During the last five years, the term “blockchain” has been one of the most prominent IT buzzwords. This was largely due to the emergence and the rise of blockbuster cryptocurrencies, such as BitCoin and Ethereum. Nowadays, at the dawn of year 2020, there is much less hype regarding blockchains’ and cryptocurrencies’ potential to completely disrupt the global banking and finance ecosystem. Cryptocurrencies are gradually finding their place in the digital finance landscape, while trading of BitCoins and Ethers is no longer the most trending topic. Nevertheless, blockchain technology has already left a significant footprint on the IT ecosystem, as it is already considered in a variety of applications in different of industrial sectors such as healthcare, real estate and industry. These applications are in most cases exploiting blockchain technology as a distributed shared database (i.e. a distributed ledger of transactions), that provides secure data storage and anti-tampering capabilities.
There are certain conditions that drive organizations to make use of blockchain technology as a preferred alternative over centralized databases. Specifically, enterprises tend to consider using blockchains when the following conditions are met:
In such cases, state-of-the-art centralized databases fall short, as they cannot provide the trust and reliability required. In particular, the absence of a trusted third party makes it impossible to ensure the consistency and integrity of the shared data in a robust way. On the other hand, a blockchain infrastructure can provide decentralized trust, as new transactions must be accepted by most of the participants, as part of distributed consensus mechanisms. Based on this rationale, various innovative enterprises (including many high-tech startups) have created blockchain systems. Prominent examples can be found in the following areas:
Despite the benefits of blockchain technology in the above listed applications, the use of blockchains for enterprise applications is still in its infancy. One of the main reasons for this is that blockchain performance lags behind conventional centralized databases. The latter are optimized, robust and able to accommodate many thousands of transactions per second. On the contrary, BitCoin transactions are concluded in a timescale of minutes, given that the final validation of a new block of transaction takes place following computationally expensive consensus mechanisms. This makes the BitCoin blockchain and other public blockchains inappropriate for enterprise applications.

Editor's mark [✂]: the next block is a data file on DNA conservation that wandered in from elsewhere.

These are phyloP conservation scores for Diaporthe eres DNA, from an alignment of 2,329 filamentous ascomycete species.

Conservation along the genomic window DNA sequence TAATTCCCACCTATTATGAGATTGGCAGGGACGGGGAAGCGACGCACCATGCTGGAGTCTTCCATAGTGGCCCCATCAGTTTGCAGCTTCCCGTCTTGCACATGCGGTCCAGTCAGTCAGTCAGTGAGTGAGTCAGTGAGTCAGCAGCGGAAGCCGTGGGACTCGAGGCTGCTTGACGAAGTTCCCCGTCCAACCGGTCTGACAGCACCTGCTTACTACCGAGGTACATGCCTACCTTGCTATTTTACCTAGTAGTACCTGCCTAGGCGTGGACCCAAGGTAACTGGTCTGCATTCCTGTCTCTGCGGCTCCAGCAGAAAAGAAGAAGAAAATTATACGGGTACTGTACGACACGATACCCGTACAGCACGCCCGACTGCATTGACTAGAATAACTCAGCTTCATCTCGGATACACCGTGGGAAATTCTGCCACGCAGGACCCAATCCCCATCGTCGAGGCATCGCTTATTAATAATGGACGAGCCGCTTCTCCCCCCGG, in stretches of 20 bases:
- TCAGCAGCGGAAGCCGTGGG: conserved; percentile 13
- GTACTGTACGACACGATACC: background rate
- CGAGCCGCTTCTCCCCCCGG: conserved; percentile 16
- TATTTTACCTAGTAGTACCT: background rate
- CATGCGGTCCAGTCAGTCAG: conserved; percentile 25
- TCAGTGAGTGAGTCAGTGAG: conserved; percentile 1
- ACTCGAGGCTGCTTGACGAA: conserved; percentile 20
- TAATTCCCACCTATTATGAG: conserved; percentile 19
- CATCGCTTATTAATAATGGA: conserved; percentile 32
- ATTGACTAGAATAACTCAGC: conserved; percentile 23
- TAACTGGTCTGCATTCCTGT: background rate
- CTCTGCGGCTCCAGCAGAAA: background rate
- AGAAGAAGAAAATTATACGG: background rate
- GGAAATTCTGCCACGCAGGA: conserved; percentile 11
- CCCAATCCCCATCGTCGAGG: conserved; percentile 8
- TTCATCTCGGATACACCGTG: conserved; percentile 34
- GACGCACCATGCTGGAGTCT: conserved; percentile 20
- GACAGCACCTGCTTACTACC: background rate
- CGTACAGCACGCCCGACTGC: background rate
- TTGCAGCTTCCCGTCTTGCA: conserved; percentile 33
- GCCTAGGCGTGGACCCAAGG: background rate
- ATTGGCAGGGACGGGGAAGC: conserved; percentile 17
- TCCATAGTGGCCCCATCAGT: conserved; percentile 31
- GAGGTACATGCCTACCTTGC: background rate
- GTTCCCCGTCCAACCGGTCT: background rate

In order to alleviate these performance limitations, the blockchain community has introduced a modified version of blockchain infrastructures, namely permissioned blockchains. The latter are sort of private blockchains that require their participants to be authenticated prior to joining them, which limits participation and improves performance. Most important permissioned blockchains do not require participants to solve computationally complex (i.e. Proof-of-Work (PoW)) problems prior to creating new blocks in the distributed ledger. Rather, they can use the blockchain as a shared ledger which increases its performance in terms of the number of transactions that can be accommodated per second. Benchmarks on state of the art permissioned blockchains report performances of many hundreds or thousands of transactions per second, which represents a significant improvement over public blockchains. This makes permissioned blockchains more suitable for enterprise applications, yet their performance is still far from that provided by centralized databases. Furthermore, permissioned blockchains are usually criticized of missing the decentralization benefits of blockchain technology as they must be operated by an organization or a consortium of organizations that acts as a trusted third party. Despite this criticism, private blockchains seem to be more appropriate for industrial applications and are gradually gaining momentum.
By and large, following a period of hype, blockchain technology is finding its position in the rapidly evolving IT ecosystem. Several pilot implementations and products have already demonstrated the benefits of blockchain infrastructures for certain applications. Moreover, they have proven that blockchain applications can be operated at scale. Nevertheless, there is still a lack of large-scale applications beyond the popular cryptocurrencies, which raises concerns about the scalability of the technology in enterprise contexts. Our prediction is that blockchain will be certainly used in commercial applications, in cases where decentralized trust is providing merit to the participants. Moreover, it’s likely to support data marketplace applications, where data can be traded as soon as data owners provide their consent to potential buyers. However, we also believe that one should remain skeptical and conservative about the disruptive power of blockchain technology and its ability to completely replace existing centralized models and platforms for on-line trust. One way or another, it’s important to keep an eye on this technology and its adoption rate in the years to come.
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